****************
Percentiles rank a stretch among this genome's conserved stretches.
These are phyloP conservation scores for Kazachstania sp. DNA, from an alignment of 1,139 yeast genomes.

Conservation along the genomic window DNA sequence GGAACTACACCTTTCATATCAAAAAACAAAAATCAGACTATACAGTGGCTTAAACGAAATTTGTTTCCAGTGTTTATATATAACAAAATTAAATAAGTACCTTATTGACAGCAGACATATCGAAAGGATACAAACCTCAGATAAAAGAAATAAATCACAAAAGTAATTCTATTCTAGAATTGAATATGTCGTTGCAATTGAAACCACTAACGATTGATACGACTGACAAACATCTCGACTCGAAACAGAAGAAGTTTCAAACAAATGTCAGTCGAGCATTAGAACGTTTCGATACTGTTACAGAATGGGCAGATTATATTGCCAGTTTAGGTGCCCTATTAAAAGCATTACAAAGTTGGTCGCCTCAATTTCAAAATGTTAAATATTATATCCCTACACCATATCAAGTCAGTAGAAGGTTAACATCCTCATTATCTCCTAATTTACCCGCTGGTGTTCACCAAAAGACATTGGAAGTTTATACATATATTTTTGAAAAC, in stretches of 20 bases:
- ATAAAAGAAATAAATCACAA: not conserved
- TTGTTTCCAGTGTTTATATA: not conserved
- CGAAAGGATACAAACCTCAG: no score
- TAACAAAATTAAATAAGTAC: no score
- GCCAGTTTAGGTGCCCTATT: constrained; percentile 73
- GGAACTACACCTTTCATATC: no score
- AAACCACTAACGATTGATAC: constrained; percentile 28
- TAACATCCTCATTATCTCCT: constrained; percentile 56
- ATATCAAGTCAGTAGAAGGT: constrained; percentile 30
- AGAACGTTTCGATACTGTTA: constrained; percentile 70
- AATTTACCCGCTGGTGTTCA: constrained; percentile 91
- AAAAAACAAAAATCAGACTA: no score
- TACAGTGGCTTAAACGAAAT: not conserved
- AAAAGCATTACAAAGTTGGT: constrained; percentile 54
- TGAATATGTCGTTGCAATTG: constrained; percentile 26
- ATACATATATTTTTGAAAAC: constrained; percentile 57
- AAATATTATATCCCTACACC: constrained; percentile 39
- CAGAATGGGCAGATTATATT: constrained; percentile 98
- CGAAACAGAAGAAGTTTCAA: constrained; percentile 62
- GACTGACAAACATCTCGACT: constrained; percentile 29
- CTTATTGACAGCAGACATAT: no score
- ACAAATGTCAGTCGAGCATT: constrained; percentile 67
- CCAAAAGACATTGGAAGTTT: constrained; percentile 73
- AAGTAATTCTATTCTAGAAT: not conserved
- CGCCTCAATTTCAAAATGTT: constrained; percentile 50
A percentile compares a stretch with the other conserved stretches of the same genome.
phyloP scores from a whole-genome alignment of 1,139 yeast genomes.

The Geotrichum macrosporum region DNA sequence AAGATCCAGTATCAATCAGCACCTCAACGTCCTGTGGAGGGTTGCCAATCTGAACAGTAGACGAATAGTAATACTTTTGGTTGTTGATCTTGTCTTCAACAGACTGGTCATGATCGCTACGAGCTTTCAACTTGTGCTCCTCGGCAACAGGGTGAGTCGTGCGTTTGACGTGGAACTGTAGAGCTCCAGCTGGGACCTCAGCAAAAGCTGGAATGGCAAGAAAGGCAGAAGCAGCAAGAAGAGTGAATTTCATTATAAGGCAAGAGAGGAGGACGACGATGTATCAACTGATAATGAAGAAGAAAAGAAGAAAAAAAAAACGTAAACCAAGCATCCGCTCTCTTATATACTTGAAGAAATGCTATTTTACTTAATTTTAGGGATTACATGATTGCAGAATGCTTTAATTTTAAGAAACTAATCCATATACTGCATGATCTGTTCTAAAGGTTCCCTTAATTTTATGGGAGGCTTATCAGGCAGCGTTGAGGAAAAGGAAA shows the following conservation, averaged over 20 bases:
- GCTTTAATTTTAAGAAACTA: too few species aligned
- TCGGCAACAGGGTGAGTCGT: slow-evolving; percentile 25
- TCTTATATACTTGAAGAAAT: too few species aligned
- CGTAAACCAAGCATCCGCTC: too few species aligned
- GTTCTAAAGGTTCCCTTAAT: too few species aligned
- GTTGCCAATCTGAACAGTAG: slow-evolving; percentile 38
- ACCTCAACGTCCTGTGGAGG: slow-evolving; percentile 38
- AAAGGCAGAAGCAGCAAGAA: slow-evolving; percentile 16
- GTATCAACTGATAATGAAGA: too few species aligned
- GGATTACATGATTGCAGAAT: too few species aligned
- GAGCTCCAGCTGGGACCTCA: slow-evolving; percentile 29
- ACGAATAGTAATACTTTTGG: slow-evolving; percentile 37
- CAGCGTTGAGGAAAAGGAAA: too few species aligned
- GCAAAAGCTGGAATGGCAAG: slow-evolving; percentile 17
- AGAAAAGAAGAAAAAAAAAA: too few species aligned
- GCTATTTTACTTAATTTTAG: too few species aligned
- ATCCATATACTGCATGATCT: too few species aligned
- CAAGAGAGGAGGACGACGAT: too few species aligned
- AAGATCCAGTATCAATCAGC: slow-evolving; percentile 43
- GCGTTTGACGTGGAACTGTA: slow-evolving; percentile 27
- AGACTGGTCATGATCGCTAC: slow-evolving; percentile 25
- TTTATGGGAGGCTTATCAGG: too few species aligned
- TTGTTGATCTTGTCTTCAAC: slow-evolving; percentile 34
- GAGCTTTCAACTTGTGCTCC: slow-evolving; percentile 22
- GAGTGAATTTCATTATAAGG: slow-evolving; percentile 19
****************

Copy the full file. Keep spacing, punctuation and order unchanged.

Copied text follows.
Percentiles rank a stretch among this genome's conserved stretches.
These are phyloP conservation scores for Kazachstania sp. DNA, from an alignment of 1,139 yeast genomes.

Conservation along the genomic window DNA sequence GGAACTACACCTTTCATATCAAAAAACAAAAATCAGACTATACAGTGGCTTAAACGAAATTTGTTTCCAGTGTTTATATATAACAAAATTAAATAAGTACCTTATTGACAGCAGACATATCGAAAGGATACAAACCTCAGATAAAAGAAATAAATCACAAAAGTAATTCTATTCTAGAATTGAATATGTCGTTGCAATTGAAACCACTAACGATTGATACGACTGACAAACATCTCGACTCGAAACAGAAGAAGTTTCAAACAAATGTCAGTCGAGCATTAGAACGTTTCGATACTGTTACAGAATGGGCAGATTATATTGCCAGTTTAGGTGCCCTATTAAAAGCATTACAAAGTTGGTCGCCTCAATTTCAAAATGTTAAATATTATATCCCTACACCATATCAAGTCAGTAGAAGGTTAACATCCTCATTATCTCCTAATTTACCCGCTGGTGTTCACCAAAAGACATTGGAAGTTTATACATATATTTTTGAAAAC, in stretches of 20 bases:
- ATAAAAGAAATAAATCACAA: not conserved
- TTGTTTCCAGTGTTTATATA: not conserved
- CGAAAGGATACAAACCTCAG: no score
- TAACAAAATTAAATAAGTAC: no score
- GCCAGTTTAGGTGCCCTATT: constrained; percentile 73
- GGAACTACACCTTTCATATC: no score
- AAACCACTAACGATTGATAC: constrained; percentile 28
- TAACATCCTCATTATCTCCT: constrained; percentile 56
- ATATCAAGTCAGTAGAAGGT: constrained; percentile 30
- AGAACGTTTCGATACTGTTA: constrained; percentile 70
- AATTTACCCGCTGGTGTTCA: constrained; percentile 91
- AAAAAACAAAAATCAGACTA: no score
- TACAGTGGCTTAAACGAAAT: not conserved
- AAAAGCATTACAAAGTTGGT: constrained; percentile 54
- TGAATATGTCGTTGCAATTG: constrained; percentile 26
- ATACATATATTTTTGAAAAC: constrained; percentile 57
- AAATATTATATCCCTACACC: constrained; percentile 39
- CAGAATGGGCAGATTATATT: constrained; percentile 98
- CGAAACAGAAGAAGTTTCAA: constrained; percentile 62
- GACTGACAAACATCTCGACT: constrained; percentile 29
- CTTATTGACAGCAGACATAT: no score
- ACAAATGTCAGTCGAGCATT: constrained; percentile 67
- CCAAAAGACATTGGAAGTTT: constrained; percentile 73
- AAGTAATTCTATTCTAGAAT: not conserved
- CGCCTCAATTTCAAAATGTT: constrained; percentile 50
A percentile compares a stretch with the other conserved stretches of the same genome.
phyloP scores from a whole-genome alignment of 1,139 yeast genomes.

The Geotrichum macrosporum region DNA sequence AAGATCCAGTATCAATCAGCACCTCAACGTCCTGTGGAGGGTTGCCAATCTGAACAGTAGACGAATAGTAATACTTTTGGTTGTTGATCTTGTCTTCAACAGACTGGTCATGATCGCTACGAGCTTTCAACTTGTGCTCCTCGGCAACAGGGTGAGTCGTGCGTTTGACGTGGAACTGTAGAGCTCCAGCTGGGACCTCAGCAAAAGCTGGAATGGCAAGAAAGGCAGAAGCAGCAAGAAGAGTGAATTTCATTATAAGGCAAGAGAGGAGGACGACGATGTATCAACTGATAATGAAGAAGAAAAGAAGAAAAAAAAAACGTAAACCAAGCATCCGCTCTCTTATATACTTGAAGAAATGCTATTTTACTTAATTTTAGGGATTACATGATTGCAGAATGCTTTAATTTTAAGAAACTAATCCATATACTGCATGATCTGTTCTAAAGGTTCCCTTAATTTTATGGGAGGCTTATCAGGCAGCGTTGAGGAAAAGGAAA shows the following conservation, averaged over 20 bases:
- GCTTTAATTTTAAGAAACTA: too few species aligned
- TCGGCAACAGGGTGAGTCGT: slow-evolving; percentile 25
- TCTTATATACTTGAAGAAAT: too few species aligned
- CGTAAACCAAGCATCCGCTC: too few species aligned
- GTTCTAAAGGTTCCCTTAAT: too few species aligned
- GTTGCCAATCTGAACAGTAG: slow-evolving; percentile 38
- ACCTCAACGTCCTGTGGAGG: slow-evolving; percentile 38
- AAAGGCAGAAGCAGCAAGAA: slow-evolving; percentile 16
- GTATCAACTGATAATGAAGA: too few species aligned
- GGATTACATGATTGCAGAAT: too few species aligned
- GAGCTCCAGCTGGGACCTCA: slow-evolving; percentile 29
- ACGAATAGTAATACTTTTGG: slow-evolving; percentile 37
- CAGCGTTGAGGAAAAGGAAA: too few species aligned
- GCAAAAGCTGGAATGGCAAG: slow-evolving; percentile 17
- AGAAAAGAAGAAAAAAAAAA: too few species aligned
- GCTATTTTACTTAATTTTAG: too few species aligned
- ATCCATATACTGCATGATCT: too few species aligned
- CAAGAGAGGAGGACGACGAT: too few species aligned
- AAGATCCAGTATCAATCAGC: slow-evolving; percentile 43
- GCGTTTGACGTGGAACTGTA: slow-evolving; percentile 27
- AGACTGGTCATGATCGCTAC: slow-evolving; percentile 25
- TTTATGGGAGGCTTATCAGG: too few species aligned
- TTGTTGATCTTGTCTTCAAC: slow-evolving; percentile 34
- GAGCTTTCAACTTGTGCTCC: slow-evolving; percentile 22
- GAGTGAATTTCATTATAAGG: slow-evolving; percentile 19